I am pleased to tell you all that Marie Armstrong has been shortlisted for The Greenhouse Funny Prize with her story Madge. We will have to wait until Friday for the competition results. In the meantime we all send Marie, a student on the MA Writing for Children course at the University of Winchester, huge congratulations. Our fingers are crossed for you, Marie!
A perk of doing my MA at the University of Winchester is that I had the opportunity to be a student host at this year’s Winchester Writers’ Festival. My duties were to look after two session leaders and in return I got to see the keynote and sit in on my speakers’ sessions, not to mention lunch, with tangerine and coffee pudding. Well, I did mention it, I had to; it was so good!
Beforehand I was terrified. Stupidly so. I thought I ought to prepare an elevator pitch to market myself effectively, even though my novel is less than half written. I forgot that people are human beings. I also forgot that these days I am barely ever intimidated.
The start of the day was wonderful, Sebastian Faulks was everything you want from a keynote. He was very warm, had fascinating anecdotes and said exciting things, like allowing your characters to contradict themselves. Check out @JennySavill1 ‘s #sebastianfaulks tweets for a great summary of his gems.
Jenny Savill from Andrew Nurnberg was my first speaker. She was, of course, lovely and encouraging, talking about there being a potential market for my clumsily explained story (I still haven’t nailed my elevator chatter). My second speaker was Paul Bryers, who had been one of my lecturers so I knew he wouldn’t be scary and it was brilliant to catch up with him. He was in high spirits, having just finished writing a novel the day before!
I don’t want to give away my speaker’s intellectual property because that would be unethical and if you get the chance to hear either of them talk, please do!
So just tiny tasters:
Jenny’s session was ‘Think you’re Ready to Submit to an Agent’. She gave lots of excellent tips on what to do before sending your manuscript off. I’ve made a checklist from what she said. A jewel for me was about starting action as late as possible. Very resonant!
Then lunch. And. That. Pudding.
Paul’s session was ‘Making a Drama Out of a Crisis’, looking at ways in to factually-based historical fiction. It was great to hear his film maker and novelist perspectives and I love that he says the story must come first; truth is flexible.
Both speakers answered all sorts of questions from attendees, honestly and expertly.
In between, I bumped into MA friends at various stages of their dissertations, some more frantic than me and others I’m incredibly jealous of (already editing!). I also saw other friends, some that I hadn’t seen for years, some that are becoming new writing buddies. And met new people. I love new people; they’re so unexplored. All of them with that shared passion; that drive to write.
Thanks to Judith Heneghan for this fantastic opportunity. Next year I’ve promised myself a fully paid-up ticket and I’ll be touting my completed novel. Dear readers, book yourselves on and I’ll see you there!
On Meeting an Agent by Janey L Foster
So you know how it goes – festival folder clutched to your chest, like a shield, like a prized possession. And your lanyard flips and shines in the sun as you walk with purposeful steps to the first appointment. It’s quiet and you’re early but the space is good for the nerves. You nod to guides and helpers but you know where you’re going. Your shoes click the stairs as you throw out a knowing smile to a delegate coming back down. At the desk you announce yourself to the fluorescent pens and spreadsheets with your hope fuelled confidence that hides the butterflies under your dress.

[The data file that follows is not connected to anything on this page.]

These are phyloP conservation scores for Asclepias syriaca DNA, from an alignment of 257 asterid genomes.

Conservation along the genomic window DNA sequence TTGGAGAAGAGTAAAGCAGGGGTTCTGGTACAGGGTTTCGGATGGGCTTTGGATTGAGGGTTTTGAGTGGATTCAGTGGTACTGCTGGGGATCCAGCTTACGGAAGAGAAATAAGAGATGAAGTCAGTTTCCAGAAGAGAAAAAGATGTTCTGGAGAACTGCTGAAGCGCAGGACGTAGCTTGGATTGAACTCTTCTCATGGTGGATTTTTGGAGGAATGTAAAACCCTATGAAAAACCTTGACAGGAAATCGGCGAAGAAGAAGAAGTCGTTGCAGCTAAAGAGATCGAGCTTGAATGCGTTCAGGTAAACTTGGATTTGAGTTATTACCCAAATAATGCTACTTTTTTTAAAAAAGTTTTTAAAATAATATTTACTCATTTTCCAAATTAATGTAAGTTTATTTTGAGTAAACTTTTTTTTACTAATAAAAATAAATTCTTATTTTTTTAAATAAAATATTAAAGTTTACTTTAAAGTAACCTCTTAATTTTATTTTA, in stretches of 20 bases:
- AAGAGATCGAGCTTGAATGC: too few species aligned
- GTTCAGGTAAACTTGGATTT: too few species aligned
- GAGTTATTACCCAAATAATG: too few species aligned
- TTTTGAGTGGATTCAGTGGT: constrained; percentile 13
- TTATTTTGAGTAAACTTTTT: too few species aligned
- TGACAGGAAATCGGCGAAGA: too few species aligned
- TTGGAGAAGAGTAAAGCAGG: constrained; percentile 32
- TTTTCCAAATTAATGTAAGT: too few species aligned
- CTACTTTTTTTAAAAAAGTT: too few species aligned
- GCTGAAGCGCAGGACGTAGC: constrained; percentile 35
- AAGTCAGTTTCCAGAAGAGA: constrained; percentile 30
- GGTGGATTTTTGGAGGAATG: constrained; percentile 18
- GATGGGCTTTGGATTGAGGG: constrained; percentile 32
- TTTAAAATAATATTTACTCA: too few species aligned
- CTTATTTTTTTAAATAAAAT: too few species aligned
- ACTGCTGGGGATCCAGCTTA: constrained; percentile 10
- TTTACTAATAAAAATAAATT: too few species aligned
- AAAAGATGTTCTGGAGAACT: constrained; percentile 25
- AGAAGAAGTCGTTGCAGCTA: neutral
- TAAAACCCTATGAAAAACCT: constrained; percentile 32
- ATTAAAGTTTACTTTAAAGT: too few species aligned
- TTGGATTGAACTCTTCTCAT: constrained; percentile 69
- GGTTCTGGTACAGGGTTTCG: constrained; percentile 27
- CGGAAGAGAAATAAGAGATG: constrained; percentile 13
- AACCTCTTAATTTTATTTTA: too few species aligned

And you wait.
And you wait with the others. The collection of faces from other towns with tales of train journeys, told to ease the minutes as they ticked. You rearrange papers because just one more shuffle wouldn’t hurt, you swing your shoe on the tip of your toe letting the through draft cool your heel.
And you’re all there, waiting with your words, fine tuned and formatted; your stories about to lay bare.
You stop waiting.
You’re summoned in. In polite procession with brief eye contact and ‘good lucks’ you find your place, with a table in between you and the tension of a delivery room, you wait for the words from the agent’s mouth.
And you’re grateful for the handshake and the smile, the warmth of a human touch, as she does her job with enthusiasm and passion from the other side of the tracks. Her phrases tumble out and swirl around you, her thoughts and her notes and more smiles. You hear yourself go up a gear as your own words find their order and your characters sit on your shoulder, whispering into your ear. And for a number of moments there is just the connection, not minutes on a clock. And you want to hold the moment, let the world in your head burst through and dance in between you on the table, over her notes and up her sleeves. Miniature protagonists in all their time-lines and their glory, weaving and spinning golden threads around her till she’s bound and laced into the plot. And you listen, just outside yourself, to her suggestions and you talk and you laugh and you buzz.
Time breaks through and you wind up. Other sounds and people fade in and fill out the edges as your awareness seeps back into the room. The handshake again, the smile, the thanks
…and The Request: You get a second date.
You leave. You seem to move just above the carpet, You beam at the girls in yellow but can’t stop. You have to move, to almost run and the stairs turn to silk under your fast feet. You’re back out in brightness with her voice in echoed ripples in your head.
You want to grab your protagonist’s hand and dance until your feet crumble into the earth. You want to shout, you want to burst.
But you don’t. You walk with purposeful steps, you find a quiet place and you tap. You fill your Notes App with the words and her comments. You think and you plan and you beam.
Delegates come and go around you. Doors close, the chatter muffles and you find a bin for your coffee cup.
Your next appointment is due. You gather yourself back up, clutch your festival folder to your chest and head back. Lanyard fluttering in the stark sunlight up to familiar steps and the plastic seats and the wait.